The Two Fridas by Frida Kahlo (1939)

On the 17th of September 1925, at just 18, Frida Kahlo found herself immobilized in hospital. She had been placed in a cast in order to secure the many injuries and fractures she received in a traumatic bus accident. Frida, forced to remain still for three months, discoverers painting. Bound to her bed for days on end, her parents formed a structure around her bed, placing a mirror as her roof. In this way, she became her own subject. This of course, gives great enlightenment as to why of her approximately one hundred and forty paintings, fifty-five of them are auto portraits. Here, we look at one of the most famous renditions of herself – The Two Fridas.

In her self-portraiture, Kahlo often examined a dialectic vision of the self, contemplating the disparities and differences found within an individual. Naturally, this deep personal reflection often led Kahlo to painting subject matter that was profoundly private. The Two Fridas perfectly highlights this movingly personal self-assessment, and the notion of the split self.

Painted during her divorce with the famous muralist Diego Rivera, the Frida on the right is the woman whom Rivera loved. Dressed in a simple and traditional violet Mexican gown, with her heart atop her dress, the image is gentle. Notice also what she holds in her hands – a small, egg-shaped portrait of Rivera. This portrait is, through Kahlo’s vein, connected to her heart. This subtle but obvious intertwinement  of the pair suggests Kahlo’s belief in the deep familial, even biological bond between Frida and her husband (remember, the portrait of Rivera is egg-shaped). As the artist herself wrote to Rivera, “My blood is the miracle that travels in the veins of the air from my heart to yours.”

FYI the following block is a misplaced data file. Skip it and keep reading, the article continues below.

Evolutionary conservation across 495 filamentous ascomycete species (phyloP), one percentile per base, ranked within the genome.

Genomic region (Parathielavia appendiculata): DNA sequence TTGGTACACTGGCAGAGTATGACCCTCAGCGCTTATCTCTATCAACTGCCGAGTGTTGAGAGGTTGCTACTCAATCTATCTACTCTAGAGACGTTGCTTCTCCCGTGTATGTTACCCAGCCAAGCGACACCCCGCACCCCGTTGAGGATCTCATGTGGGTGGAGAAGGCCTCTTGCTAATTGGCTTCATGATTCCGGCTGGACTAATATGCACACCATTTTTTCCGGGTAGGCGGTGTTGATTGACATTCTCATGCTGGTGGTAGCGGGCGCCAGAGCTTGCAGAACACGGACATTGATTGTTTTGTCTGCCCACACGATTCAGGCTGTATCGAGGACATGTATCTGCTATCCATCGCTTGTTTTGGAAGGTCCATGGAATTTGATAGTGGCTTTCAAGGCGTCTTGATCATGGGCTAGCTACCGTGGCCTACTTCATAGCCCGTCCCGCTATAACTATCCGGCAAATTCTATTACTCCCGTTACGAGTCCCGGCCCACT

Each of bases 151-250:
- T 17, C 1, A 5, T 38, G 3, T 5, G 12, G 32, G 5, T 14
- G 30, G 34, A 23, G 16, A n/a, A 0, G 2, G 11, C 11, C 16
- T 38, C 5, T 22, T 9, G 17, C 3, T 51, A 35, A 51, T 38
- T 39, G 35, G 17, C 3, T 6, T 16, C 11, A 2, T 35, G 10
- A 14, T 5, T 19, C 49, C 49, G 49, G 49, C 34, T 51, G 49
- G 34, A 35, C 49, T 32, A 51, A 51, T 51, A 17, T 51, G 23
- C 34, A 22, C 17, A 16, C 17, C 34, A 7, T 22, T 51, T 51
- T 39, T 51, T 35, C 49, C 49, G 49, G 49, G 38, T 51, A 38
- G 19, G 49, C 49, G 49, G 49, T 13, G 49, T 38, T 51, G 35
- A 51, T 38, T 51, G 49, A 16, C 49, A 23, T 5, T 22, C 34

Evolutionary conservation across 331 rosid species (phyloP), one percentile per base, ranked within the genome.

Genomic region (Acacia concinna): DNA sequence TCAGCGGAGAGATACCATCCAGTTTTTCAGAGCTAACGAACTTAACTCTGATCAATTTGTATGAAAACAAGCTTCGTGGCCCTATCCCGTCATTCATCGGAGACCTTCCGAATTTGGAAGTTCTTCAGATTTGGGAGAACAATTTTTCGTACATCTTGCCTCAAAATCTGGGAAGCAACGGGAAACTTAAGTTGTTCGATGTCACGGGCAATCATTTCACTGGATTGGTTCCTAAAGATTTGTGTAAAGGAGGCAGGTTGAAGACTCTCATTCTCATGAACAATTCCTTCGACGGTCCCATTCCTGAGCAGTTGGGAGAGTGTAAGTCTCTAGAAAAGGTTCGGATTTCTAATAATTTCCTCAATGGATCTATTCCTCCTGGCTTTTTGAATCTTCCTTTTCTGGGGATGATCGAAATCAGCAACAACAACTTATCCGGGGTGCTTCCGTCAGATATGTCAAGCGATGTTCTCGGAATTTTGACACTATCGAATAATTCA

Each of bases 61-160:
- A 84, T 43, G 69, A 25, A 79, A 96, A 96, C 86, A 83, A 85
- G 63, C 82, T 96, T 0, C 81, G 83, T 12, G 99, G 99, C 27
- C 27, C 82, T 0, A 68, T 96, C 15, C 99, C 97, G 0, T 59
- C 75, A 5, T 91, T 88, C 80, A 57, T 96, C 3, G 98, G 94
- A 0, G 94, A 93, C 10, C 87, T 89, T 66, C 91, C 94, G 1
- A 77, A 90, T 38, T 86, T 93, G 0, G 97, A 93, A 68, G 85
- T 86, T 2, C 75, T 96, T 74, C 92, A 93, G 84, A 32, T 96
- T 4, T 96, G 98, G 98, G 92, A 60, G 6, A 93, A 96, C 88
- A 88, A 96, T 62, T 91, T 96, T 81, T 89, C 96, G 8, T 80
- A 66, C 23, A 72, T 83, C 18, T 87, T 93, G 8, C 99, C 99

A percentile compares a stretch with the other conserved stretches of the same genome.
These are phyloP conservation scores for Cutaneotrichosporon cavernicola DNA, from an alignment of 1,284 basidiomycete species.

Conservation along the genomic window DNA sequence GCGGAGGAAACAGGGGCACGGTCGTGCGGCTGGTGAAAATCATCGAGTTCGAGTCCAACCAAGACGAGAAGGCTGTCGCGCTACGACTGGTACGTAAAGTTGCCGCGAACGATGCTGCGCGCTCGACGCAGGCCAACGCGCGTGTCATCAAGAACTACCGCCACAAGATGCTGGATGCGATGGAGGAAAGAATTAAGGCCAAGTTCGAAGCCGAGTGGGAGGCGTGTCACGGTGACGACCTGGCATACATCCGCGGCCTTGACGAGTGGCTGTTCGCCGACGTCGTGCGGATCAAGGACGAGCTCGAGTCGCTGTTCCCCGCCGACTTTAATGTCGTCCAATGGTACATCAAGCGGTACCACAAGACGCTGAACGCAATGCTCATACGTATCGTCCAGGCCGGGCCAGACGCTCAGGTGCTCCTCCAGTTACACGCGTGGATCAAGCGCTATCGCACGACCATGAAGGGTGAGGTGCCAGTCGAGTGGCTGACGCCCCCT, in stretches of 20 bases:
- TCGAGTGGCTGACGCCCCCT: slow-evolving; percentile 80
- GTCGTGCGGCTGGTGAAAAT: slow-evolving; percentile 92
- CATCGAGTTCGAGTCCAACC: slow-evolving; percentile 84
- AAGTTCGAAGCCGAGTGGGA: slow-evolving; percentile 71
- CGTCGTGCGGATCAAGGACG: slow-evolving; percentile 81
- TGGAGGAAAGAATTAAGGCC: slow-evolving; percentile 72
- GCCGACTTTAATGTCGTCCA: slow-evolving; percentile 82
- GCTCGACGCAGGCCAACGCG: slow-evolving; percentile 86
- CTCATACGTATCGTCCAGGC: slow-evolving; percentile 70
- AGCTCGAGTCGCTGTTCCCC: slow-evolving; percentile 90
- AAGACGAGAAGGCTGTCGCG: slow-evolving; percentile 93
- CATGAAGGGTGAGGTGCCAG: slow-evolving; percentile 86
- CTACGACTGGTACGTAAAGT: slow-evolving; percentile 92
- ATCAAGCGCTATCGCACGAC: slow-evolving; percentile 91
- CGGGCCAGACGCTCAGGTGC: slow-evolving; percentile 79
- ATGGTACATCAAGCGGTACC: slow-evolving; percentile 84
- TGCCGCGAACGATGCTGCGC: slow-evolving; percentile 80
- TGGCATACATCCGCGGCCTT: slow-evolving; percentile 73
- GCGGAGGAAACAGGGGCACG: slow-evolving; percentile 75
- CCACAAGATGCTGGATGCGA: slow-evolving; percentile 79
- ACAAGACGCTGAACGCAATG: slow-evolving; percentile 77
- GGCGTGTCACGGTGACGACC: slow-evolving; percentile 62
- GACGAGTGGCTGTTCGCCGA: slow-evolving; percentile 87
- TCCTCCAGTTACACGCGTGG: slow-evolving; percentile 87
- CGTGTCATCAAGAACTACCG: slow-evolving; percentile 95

However, the Frida Kahlo on the left side is very different – this is the Frida that Rivera no longer loves, when her blood has long lost its miraculous quality. In her garish European dress, she is far removed from her Mexican heritage. Rather than gentility, this is an image of death and hostility – this Frida is clearly bleeding to death. Her heart has been ripped open through her torn dress, while the veins that once transported that strong emotional bond between husband and wife have been brutally severed with surgical scissors still at hand. Such pain set against peaceful happiness makes the disposition of the two Frida’s entirely contradictory – in theory, isolating them from each other.

Yet, although polarised, the two Frida’s are intimately connected. They are bound not only by their hands, but also by the blood that travels in the vein between them. Years after her accident and troubled health as a child, Frida confessed that through the agony, trauma, and incessant loneliness of her youth, she had become extremely close to an imaginary friend to whom she would tell all her secrets and pain – an imaginary friend, who, according to the artist, knew everything about her. It is not excessive to suppose, in light of this work, that Frida created a friend who was in fact another vision of herself. As the two women sit connected by flesh and blood, although dialectic, their identical faces appear to perfectly understand the happiness and pain of the other.

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